How to Care for a Rat Snake
- 1). Place the terrarium in a spot where it will not be bumped or need to be moved too often. Snakes will benefit from exposure to natural light. However, do not locate the terrarium where it may receive an excess amount of direct sunlight. As snakes have no way of regulating their internal body temperature, constant sunshine on the glass or plastic enclosure can elevate temperatures to dangerous levels.
- 2). Set the heater under the terrarium. Run the cord from the heater to an outlet where the cord will not be in danger of being tripped over. Set the temperature control on the heater to approximately 78 degrees. Never allow the temperature in the cage to exceed 85 degrees.
- 3). Add enough bedding material to cover the bottom of the terrarium. There are number of choices for substrates, such as wood shavings, mulch or excelsior.
- 4). Place a rock or two, about the size of your fist, in the habitat. This will give the snake something to climb on as well as a rough surface to rub against when it needs to sheds it skin as part of its normal growth cycle.
- 5). Fill a bowl, large enough for the snake to immerse itself in, with fresh water and place the bowl in the terrarium. The snake will use the water both for drinking as well as cooling off if it gets too hot. Change the water regularly; at least twice a week.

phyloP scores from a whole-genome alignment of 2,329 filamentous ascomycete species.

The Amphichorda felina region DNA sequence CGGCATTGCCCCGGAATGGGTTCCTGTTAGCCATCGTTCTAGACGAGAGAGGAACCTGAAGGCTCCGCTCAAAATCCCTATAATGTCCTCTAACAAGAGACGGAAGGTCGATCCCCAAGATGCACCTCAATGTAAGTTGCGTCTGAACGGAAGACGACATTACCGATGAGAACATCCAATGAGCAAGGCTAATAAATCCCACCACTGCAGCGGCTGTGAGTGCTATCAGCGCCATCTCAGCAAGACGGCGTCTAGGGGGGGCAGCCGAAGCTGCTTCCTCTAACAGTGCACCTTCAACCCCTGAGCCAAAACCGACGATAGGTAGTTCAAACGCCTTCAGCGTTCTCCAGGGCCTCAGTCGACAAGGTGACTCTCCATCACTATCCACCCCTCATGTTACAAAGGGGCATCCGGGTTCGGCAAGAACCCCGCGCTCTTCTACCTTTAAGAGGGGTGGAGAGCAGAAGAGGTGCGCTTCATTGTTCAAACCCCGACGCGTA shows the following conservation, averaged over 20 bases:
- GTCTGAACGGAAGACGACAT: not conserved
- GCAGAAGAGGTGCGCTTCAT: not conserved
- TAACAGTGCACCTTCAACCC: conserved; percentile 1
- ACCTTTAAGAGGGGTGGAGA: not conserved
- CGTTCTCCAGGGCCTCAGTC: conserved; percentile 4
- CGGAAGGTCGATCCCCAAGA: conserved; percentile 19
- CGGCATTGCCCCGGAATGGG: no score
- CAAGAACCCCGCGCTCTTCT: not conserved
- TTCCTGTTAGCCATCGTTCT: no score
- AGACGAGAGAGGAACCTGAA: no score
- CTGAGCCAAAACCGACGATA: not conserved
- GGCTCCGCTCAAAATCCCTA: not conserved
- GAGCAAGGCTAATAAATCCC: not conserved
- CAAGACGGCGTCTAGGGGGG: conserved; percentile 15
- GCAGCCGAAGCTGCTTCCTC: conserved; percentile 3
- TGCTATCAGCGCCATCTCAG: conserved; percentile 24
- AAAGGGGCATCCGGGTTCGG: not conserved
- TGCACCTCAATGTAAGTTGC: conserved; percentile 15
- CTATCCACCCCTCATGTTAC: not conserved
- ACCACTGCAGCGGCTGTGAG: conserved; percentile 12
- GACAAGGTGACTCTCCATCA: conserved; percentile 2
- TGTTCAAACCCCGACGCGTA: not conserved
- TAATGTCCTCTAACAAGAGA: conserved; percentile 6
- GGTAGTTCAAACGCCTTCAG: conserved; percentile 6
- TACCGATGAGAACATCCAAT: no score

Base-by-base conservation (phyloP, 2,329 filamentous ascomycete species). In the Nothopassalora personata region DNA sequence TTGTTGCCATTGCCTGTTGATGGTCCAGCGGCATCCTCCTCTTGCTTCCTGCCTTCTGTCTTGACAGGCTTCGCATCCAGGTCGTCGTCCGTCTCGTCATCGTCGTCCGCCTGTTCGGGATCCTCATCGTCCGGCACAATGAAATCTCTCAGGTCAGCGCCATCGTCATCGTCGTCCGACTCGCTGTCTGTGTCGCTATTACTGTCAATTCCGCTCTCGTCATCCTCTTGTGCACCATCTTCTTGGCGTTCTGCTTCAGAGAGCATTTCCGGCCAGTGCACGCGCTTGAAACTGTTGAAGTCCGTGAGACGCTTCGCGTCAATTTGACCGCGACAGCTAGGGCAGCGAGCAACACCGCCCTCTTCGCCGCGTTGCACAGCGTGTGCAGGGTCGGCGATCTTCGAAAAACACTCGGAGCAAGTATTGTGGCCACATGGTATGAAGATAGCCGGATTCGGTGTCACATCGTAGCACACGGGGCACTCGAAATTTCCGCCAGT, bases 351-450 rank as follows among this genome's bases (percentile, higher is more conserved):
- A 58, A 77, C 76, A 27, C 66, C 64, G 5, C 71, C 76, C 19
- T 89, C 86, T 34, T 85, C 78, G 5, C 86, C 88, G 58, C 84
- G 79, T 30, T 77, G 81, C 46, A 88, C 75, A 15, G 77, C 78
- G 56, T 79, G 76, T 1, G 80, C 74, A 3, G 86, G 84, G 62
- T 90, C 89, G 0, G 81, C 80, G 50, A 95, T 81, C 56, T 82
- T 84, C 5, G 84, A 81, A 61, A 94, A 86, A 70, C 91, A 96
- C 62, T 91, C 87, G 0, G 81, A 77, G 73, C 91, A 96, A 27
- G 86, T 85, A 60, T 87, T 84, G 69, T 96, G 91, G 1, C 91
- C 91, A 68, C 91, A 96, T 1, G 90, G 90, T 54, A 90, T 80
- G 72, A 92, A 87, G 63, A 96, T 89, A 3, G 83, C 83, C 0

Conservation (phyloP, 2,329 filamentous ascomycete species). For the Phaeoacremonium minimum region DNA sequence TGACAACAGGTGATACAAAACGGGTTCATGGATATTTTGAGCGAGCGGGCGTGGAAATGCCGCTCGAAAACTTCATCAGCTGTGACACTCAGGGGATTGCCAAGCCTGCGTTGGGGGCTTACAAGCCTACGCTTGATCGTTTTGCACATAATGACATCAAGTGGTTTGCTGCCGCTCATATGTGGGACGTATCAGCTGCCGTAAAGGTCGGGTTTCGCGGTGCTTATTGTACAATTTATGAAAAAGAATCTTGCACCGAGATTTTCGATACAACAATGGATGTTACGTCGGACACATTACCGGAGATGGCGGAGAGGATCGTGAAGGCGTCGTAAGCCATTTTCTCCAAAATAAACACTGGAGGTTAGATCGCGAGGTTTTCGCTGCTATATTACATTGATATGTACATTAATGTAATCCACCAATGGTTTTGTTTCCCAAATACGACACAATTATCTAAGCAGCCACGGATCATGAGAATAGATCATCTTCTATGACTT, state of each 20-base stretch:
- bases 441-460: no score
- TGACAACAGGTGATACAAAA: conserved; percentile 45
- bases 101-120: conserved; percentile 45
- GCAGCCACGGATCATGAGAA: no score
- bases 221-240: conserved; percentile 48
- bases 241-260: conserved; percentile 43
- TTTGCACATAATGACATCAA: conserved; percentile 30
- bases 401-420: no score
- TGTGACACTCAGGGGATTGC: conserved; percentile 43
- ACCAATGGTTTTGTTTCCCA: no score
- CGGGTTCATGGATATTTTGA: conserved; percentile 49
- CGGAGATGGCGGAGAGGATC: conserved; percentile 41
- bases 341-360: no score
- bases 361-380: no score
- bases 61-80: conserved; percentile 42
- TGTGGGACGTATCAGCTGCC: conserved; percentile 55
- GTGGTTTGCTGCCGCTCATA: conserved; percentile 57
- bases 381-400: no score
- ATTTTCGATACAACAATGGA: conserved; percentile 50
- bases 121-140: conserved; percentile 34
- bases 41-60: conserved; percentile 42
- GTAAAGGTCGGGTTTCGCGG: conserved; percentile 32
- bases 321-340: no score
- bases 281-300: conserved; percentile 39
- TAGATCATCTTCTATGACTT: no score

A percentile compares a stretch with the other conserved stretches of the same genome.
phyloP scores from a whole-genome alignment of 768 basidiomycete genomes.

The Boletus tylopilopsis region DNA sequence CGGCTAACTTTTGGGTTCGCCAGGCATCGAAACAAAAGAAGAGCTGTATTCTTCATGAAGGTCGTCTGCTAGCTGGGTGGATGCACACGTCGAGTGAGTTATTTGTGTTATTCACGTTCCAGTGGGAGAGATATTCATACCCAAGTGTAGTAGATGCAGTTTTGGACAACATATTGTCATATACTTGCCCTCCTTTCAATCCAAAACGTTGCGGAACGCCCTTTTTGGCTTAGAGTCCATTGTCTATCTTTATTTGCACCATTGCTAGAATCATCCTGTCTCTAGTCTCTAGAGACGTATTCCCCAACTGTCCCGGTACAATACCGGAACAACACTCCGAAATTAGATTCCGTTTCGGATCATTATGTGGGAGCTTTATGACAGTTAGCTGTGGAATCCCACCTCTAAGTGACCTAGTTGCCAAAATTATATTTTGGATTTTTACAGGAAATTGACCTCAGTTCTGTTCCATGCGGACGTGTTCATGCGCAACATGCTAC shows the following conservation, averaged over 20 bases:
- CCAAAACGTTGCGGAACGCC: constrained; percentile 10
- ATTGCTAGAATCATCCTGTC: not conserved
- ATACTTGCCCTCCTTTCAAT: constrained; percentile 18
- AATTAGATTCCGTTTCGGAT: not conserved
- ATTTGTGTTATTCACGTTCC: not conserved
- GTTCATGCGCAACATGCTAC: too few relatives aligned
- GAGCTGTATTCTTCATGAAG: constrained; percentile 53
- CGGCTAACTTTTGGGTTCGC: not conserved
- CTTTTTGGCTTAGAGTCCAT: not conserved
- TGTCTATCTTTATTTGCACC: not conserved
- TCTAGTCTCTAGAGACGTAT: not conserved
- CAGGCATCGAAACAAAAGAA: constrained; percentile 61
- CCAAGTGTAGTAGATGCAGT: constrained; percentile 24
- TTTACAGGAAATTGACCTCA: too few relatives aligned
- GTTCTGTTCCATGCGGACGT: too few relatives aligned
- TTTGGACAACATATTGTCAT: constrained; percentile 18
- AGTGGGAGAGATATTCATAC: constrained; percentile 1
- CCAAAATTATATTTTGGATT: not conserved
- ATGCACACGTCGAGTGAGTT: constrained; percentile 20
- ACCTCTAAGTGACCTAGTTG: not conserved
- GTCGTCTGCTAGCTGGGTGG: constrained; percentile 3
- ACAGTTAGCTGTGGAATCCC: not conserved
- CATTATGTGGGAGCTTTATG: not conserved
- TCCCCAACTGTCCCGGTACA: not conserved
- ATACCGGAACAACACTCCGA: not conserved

- 6). Attach cover to the terrarium. Familiarize yourself with the latches on the cover. Snakes are remarkable strong and can push a loose cover off the cage, and escape.
- 7). Install the light and bulb in the cover. Use the light to supplement natural light when and if needed, especially during the shorter days of winter. For best health, snakes should have approximately 12 hours a light daily to help them synthesize vitamins and digest their food.
- 8). Place your rat snake in its new home and allow it at least 24 hours to acclimate before you attempt to feed the snake.
- 9). Feed your rat snake once a week to every 10 days. While some snakes will eat frozen rodents, others will only take live food. If your rat snake will not accept dead animals as food, be sure you keep watch over the feeding process as a live mouse or rat can deliver a nasty bite to your pet. If the snake does happen to get bitten during feeding, consult your vet. As a captive rat snake's diet is not as varied as a snake in the wild, add a few drops of vitamins to the water bowl whenever you change the water. Be sure to use vitamins approved for your species of rat snake and follow the label instructions.